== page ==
Strategic initiatives to improve financial performance at The Fresh Market are showing some traction, but the privately held specialty grocer remains under intense pressure due to high debt levels and fierce competition, according to a newly released report from Moody’s Investors Service.
Moody’s last week said recent topline sales and EBITDA (earnings before interest, tax, depreciation and amortization) improvements at the Greensboro, N.C.-based retailer prompted the rating agency to change its outlook on the company from “negative” to “stable,” but Moody’s affirmed its Caa2 corporate family and probability of default ratings on the company. Moody’s defines Caa2 obligations as “judged to be of poor standing and subject to very high credit risk.” The retailer’s $800 million of senior secured notes also maintained a Caa2 rating, Moody’s said.
The Fresh Market is controlled by the Apollo Global Management hedge fund, which acquired it for $1.4 billion from public investors in 2016. Apollo has since acquired Smart & Final Stores, a Commerce, Calif.-based specialty retailer.
The Moody’s report highlighted “modest” improvement from strategic initiatives underway at the $1.6 billion chain, including price investments and an emphasis on selling high-quality meats and produce that have generated improvements in same-store sales and average transaction size, that could help improve credit metrics.
“However, the increasingly competitive and promotional business environment and pricing pressure from larger and better performing competitors in the company’s geographic footprint will make any major improvement in profitability difficult to come by and the risk of a distressed exchange remains high,” said Moody’s Vice President Mickey Chadha.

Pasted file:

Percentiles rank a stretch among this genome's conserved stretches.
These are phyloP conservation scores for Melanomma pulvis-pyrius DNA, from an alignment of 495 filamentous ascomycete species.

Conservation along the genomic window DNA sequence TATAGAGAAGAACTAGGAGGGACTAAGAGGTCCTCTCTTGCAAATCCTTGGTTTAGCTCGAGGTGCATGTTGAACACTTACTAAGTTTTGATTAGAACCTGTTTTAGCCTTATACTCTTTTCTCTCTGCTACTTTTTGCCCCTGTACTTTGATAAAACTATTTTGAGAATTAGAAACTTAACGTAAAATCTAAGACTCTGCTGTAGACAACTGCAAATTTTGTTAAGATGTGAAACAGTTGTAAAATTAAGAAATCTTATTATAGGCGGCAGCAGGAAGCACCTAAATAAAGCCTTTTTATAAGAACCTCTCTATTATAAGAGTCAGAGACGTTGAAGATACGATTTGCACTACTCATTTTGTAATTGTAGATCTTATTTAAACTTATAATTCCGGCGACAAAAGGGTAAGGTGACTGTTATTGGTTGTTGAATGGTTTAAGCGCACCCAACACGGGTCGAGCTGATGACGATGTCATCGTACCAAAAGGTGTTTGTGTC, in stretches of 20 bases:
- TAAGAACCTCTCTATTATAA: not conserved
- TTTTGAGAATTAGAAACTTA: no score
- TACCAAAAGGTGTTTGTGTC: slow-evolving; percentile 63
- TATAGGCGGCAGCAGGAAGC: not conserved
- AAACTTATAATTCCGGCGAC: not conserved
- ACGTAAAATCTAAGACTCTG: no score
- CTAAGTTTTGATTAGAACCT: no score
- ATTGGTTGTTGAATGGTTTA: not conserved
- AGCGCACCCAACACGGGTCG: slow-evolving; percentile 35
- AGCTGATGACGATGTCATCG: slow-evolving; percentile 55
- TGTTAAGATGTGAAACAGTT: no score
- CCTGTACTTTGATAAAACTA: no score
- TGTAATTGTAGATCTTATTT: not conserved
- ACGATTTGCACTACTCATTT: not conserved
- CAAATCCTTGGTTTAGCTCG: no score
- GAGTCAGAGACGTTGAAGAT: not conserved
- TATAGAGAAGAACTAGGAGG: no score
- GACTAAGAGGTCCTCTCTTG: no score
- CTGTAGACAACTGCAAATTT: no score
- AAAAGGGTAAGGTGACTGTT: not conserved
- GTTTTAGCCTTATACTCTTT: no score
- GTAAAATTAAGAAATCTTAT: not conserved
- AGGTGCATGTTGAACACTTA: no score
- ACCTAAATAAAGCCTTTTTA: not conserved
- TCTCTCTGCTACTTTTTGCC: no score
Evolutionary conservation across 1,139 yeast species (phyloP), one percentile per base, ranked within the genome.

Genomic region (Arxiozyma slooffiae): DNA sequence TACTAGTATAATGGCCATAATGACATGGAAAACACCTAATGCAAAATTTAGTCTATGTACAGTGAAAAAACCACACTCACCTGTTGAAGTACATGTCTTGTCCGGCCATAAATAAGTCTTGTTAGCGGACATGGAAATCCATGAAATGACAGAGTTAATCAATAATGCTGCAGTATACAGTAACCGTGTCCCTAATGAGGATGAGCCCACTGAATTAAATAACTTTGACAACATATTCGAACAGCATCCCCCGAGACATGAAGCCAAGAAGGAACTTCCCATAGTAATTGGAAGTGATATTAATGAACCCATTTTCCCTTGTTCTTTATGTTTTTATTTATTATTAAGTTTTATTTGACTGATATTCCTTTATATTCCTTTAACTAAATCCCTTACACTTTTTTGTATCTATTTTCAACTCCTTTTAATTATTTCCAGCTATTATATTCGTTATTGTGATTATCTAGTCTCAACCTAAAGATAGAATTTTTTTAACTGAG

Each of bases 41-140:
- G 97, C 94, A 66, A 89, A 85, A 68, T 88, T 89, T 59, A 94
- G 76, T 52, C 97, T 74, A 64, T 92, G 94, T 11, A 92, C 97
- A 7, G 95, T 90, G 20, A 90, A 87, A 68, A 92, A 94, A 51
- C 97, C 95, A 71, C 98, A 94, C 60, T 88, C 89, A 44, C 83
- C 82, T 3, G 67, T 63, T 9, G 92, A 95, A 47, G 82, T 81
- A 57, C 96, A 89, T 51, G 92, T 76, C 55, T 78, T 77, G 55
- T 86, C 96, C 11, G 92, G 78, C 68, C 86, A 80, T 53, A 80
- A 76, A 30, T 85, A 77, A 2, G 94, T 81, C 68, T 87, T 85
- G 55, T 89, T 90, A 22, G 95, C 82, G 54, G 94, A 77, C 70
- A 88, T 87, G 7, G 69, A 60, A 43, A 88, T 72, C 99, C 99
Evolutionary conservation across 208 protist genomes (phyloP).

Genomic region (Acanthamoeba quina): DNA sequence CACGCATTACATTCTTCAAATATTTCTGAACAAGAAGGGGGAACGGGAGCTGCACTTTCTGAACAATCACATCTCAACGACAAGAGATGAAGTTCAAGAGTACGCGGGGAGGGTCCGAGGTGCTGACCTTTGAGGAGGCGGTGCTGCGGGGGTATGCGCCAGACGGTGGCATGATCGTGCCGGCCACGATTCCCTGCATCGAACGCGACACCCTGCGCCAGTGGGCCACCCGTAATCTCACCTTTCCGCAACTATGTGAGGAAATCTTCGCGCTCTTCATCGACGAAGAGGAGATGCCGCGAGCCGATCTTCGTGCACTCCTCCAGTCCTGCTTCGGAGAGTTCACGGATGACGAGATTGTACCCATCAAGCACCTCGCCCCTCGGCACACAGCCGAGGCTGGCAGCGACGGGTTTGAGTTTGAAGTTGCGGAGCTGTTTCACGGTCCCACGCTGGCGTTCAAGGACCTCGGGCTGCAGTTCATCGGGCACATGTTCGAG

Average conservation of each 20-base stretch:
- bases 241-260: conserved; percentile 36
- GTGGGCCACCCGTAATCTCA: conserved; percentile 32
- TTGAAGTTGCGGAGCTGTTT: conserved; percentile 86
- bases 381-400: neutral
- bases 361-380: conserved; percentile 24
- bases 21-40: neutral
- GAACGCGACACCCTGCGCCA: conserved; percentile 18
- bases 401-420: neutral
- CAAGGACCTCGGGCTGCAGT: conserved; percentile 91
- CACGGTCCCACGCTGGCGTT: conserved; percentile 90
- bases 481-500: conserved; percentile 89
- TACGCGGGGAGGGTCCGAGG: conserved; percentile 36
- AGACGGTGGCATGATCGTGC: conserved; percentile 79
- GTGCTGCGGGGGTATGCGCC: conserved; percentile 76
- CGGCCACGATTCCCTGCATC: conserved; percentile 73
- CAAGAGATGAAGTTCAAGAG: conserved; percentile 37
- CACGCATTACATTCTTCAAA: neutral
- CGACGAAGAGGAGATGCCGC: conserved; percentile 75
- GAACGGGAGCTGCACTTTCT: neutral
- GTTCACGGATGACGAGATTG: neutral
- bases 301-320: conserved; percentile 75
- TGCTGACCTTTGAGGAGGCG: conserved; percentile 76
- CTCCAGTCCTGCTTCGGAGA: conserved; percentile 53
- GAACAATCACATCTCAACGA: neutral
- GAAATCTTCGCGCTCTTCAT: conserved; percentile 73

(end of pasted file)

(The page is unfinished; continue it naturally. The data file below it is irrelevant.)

The Fresh Market named Larry Appel as its CEO two years ago. Initiatives under his watch have included renovating a number of stores but also reeling in planned new stores and closing several underperforming units. The company has emphasized “curated” sets of specialty groceries and fresh foods, most recently rolling out a 300-item trend-right beverage section fashioned after craft beer displays at all 161 of its stores.
The Caa2 rating reflects the company’s high leverage, relatively small scale, increasing competition, current unsustainable capital structure, geographic concentration in the Southeast and a possibility of a distressed exchange given the depressed trading levels of the company’s senior secured notes, Moody’s said.
Moody’s added that it expected same-store sales to be flat to modestly negative for the remainder of the current fiscal year as the transaction count continues to trend negative, offsetting any improvement in transaction size.
The stable outlook reflects Moody’s expectation that credit metrics and profitability will improve modestly in the next 12 months and liquidity will remain adequate.
Moody’s said its ratings could be upgraded if the company’s capital structure becomes sustainable or operating performance improves, such that same-store sales growth becomes consistently positive accompanied with margin stability. It added that an upgrade would also require maintaining adequate liquidity.